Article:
Walks & Wineries
The waves rolled in ever closer to our feet as we sat on a flat rock, sipping coffee, watching the tide rise and listening to the surf boom through the distant opening of a shoreline cave behind us.
There was nobody else around this morning and yet we were only 20 minutes from town, the source of our morning takeaway flat white coffees.
We were at Monkey Bay, a rugged and wild cove accessible by a long set of stone stairs topped by a viewing platform that, on a clear day like today, offers views over Cook Strait to Wellington. Just an hour ago, we’d been in our accommodation in Blenheim looking out at clear blue skies when we decided a morning walk was in order before a day of wine tasting and sightseeing. Grabbing coffee from a little cafe, we’d driven to Rarangi and climbed to Monkey Bay.
As the tide got disconcertingly close to our rock, we headed back and ambled along Rarangi Beach, admiring the views to the south which climaxed at the snowy peak of Mt Tapuae-o-Uenuku, the highest peak outside the Southern Alps.
Rarangi Beach, Cloudy Bay
Back in town, satisfied with our nature fix, we prepared to spend the rest of the day sightseeing and enjoying the rest of Marlborough’s attractions, with which I mostly mean wine.
First, we spent the rest of the morning at the Omaka Aviation Heritage Centre admiring their huge collection of vintage planes and relics, some of which belong to world famous director Sir Peter Jackson.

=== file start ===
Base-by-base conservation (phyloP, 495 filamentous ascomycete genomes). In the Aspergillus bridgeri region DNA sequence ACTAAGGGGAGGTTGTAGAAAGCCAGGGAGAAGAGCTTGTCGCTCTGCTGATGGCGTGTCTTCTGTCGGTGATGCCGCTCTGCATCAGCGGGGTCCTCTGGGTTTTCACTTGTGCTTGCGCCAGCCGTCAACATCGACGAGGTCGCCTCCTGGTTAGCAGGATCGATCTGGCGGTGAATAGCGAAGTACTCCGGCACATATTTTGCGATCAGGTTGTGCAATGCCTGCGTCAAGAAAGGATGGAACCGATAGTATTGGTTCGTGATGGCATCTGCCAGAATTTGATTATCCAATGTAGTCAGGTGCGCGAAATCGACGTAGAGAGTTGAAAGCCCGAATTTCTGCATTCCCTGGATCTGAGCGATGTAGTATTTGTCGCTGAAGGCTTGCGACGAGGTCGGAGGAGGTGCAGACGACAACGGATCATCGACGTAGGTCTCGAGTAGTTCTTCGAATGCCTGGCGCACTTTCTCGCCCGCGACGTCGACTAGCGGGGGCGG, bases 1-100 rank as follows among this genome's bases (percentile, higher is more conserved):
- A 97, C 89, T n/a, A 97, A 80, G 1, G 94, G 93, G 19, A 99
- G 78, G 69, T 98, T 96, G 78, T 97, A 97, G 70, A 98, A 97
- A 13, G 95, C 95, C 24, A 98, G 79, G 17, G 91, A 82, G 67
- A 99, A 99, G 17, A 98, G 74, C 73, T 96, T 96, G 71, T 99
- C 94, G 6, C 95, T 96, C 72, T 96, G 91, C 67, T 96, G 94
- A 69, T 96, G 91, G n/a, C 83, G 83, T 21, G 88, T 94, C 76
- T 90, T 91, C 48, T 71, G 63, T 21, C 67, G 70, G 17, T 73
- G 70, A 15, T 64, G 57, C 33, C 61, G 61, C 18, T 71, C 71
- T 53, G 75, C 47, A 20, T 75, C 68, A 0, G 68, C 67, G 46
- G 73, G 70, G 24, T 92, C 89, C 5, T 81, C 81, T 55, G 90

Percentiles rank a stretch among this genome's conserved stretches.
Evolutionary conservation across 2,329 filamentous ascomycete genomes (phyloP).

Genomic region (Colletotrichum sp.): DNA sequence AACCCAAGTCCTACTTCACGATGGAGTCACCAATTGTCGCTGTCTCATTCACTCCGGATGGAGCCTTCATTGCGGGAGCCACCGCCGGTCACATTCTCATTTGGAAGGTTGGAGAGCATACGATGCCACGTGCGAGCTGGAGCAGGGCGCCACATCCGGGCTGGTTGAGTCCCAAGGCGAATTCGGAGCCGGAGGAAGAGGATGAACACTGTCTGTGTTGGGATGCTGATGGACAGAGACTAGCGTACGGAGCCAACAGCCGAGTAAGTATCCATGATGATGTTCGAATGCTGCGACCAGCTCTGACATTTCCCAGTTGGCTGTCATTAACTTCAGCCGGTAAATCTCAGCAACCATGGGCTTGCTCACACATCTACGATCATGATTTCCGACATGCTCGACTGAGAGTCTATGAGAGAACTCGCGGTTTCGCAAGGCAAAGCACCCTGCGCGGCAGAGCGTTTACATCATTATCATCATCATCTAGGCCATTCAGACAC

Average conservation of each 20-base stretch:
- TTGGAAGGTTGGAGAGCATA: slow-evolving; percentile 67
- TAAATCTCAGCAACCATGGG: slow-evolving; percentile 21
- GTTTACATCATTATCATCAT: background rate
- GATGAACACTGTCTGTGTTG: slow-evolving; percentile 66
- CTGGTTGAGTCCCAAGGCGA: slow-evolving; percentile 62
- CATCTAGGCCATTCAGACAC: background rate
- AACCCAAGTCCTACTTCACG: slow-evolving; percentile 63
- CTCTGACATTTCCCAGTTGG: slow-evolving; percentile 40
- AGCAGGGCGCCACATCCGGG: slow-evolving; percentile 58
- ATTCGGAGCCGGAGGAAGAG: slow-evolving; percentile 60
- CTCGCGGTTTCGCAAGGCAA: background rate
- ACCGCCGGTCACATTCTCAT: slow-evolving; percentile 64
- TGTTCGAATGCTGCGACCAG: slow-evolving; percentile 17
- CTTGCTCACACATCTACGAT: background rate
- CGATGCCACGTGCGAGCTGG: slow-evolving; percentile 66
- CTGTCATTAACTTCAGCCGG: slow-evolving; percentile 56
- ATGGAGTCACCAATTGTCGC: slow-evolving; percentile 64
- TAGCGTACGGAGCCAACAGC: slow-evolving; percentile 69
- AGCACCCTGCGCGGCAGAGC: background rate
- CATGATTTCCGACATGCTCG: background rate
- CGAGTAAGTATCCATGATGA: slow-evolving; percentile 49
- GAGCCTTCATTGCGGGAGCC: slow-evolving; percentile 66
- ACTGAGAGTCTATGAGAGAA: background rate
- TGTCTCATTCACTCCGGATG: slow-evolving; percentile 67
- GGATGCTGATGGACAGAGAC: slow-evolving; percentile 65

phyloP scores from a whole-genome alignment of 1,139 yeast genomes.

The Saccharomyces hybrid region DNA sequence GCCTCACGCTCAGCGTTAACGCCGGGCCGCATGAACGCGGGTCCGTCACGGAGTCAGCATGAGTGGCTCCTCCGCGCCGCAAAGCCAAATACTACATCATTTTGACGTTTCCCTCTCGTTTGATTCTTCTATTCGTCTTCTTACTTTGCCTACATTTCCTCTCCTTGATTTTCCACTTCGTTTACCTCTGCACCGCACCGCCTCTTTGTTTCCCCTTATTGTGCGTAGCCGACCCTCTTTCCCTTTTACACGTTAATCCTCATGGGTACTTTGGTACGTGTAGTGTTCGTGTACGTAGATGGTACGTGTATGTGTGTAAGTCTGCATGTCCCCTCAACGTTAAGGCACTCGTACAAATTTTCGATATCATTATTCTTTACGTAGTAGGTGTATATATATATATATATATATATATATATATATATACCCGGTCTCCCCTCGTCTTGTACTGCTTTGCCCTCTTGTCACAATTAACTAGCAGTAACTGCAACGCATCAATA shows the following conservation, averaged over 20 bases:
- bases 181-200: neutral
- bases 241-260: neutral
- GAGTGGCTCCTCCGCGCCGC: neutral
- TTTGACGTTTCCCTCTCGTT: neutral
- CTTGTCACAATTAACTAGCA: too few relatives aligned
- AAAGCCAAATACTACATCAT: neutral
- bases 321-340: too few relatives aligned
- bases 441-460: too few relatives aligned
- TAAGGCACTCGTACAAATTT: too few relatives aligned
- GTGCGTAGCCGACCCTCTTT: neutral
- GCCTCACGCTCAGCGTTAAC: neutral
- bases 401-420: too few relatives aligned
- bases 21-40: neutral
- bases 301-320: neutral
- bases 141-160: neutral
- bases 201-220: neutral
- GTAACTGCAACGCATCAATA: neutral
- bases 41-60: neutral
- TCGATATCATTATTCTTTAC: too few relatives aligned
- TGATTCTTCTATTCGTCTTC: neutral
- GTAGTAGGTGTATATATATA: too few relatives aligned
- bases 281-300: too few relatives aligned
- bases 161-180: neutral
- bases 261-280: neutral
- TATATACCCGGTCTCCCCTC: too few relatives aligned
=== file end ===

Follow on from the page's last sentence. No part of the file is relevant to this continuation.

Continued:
Although we had our own transport, we were keen to sample the local delights, so we opted to join a private Marlborough Tour Company wine tour. Besides driving us, our guide would also provide us with some much needed advice on which wineries would best suit our taste and style, as there are over 100 in this area.
Our very comfortable Mercedes, driven by Ryan, took us from Blenheim into wine country where, between the long vineyard rows, we enjoyed a sumptuous gourmet lunch at Saint Clair Winery that showcased the best produce of the region including, of course, Marlborough’s world famous sauvignon blanc.
Then it was onto five cellar doors, ranging from large global labels to boutique operations - all within just a few minutes’ drive of each other. At each, we were personally welcomed and served, and we even chatted with a couple of winemakers.
For something different, we were then taken to a boutique beer brewery, surprisingly located smack bang in the middle of wine country. This enjoyable stop included a pint in the sunshine of the characterful bar garden.
By dinner time we were very satisfied that we’d seen a great deal of what Marlborough has to offer, from nature to history to wine, without feeling rushed for even a minute - that, surely, is what the perfect holiday is all about.